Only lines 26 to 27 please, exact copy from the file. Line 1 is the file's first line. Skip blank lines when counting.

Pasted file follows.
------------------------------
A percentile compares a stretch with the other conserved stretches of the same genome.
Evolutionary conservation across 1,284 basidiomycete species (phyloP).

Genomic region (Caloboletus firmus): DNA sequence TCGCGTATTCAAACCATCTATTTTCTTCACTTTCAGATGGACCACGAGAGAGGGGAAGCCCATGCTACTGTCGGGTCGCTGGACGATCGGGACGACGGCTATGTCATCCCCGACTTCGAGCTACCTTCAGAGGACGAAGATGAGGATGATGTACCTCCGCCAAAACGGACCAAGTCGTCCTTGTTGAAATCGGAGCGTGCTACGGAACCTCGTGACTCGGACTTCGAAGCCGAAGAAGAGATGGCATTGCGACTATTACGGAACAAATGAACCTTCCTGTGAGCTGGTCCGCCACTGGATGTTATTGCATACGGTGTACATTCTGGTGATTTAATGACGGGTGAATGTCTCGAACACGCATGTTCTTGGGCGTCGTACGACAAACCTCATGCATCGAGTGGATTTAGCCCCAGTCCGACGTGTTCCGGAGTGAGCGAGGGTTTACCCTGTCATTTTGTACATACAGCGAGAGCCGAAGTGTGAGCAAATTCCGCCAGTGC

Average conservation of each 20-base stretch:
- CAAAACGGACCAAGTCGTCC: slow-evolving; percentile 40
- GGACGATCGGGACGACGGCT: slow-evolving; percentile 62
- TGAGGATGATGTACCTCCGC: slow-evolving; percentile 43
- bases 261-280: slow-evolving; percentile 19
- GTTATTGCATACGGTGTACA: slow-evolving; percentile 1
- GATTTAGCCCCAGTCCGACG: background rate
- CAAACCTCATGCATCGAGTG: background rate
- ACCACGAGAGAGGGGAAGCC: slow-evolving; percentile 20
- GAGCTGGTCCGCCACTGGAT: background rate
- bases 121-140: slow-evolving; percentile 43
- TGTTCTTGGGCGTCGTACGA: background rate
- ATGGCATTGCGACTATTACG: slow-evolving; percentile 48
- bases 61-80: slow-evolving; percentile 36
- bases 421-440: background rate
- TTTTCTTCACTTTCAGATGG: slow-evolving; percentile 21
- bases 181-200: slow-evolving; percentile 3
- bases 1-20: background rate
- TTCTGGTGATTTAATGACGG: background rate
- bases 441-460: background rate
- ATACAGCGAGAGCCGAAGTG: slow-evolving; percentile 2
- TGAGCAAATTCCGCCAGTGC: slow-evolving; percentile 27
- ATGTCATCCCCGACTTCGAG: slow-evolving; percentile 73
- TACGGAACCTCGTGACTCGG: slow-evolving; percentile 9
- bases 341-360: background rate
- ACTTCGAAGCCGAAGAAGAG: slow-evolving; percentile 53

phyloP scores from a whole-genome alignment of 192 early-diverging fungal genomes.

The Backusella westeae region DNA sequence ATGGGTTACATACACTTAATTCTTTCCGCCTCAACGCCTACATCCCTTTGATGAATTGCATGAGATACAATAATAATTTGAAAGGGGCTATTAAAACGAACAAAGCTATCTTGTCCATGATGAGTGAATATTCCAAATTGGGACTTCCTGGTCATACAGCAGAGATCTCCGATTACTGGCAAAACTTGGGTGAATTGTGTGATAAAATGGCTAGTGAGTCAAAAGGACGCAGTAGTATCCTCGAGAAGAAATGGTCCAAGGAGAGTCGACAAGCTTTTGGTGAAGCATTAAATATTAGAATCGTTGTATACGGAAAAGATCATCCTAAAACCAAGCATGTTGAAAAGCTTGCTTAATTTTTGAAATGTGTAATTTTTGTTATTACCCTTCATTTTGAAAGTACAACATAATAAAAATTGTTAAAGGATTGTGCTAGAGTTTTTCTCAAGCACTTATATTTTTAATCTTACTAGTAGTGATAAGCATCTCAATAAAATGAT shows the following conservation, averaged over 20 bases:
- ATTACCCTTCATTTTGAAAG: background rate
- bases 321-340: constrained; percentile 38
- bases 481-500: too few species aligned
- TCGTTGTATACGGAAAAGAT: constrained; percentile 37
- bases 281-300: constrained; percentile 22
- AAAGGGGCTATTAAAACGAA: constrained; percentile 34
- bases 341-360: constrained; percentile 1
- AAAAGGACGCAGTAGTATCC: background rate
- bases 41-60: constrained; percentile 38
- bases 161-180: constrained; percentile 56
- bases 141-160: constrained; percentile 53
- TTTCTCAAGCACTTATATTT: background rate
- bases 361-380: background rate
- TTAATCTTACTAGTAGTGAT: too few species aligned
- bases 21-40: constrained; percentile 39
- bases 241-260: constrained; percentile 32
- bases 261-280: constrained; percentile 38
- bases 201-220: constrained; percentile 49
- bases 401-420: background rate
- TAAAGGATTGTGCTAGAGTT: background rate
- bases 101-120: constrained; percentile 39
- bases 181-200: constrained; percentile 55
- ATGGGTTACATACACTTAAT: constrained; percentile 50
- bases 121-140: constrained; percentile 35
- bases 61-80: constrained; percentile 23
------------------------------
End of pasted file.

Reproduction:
- ATGTCATCCCCGACTTCGAG: slow-evolving; percentile 73
- TACGGAACCTCGTGACTCGG: slow-evolving; percentile 9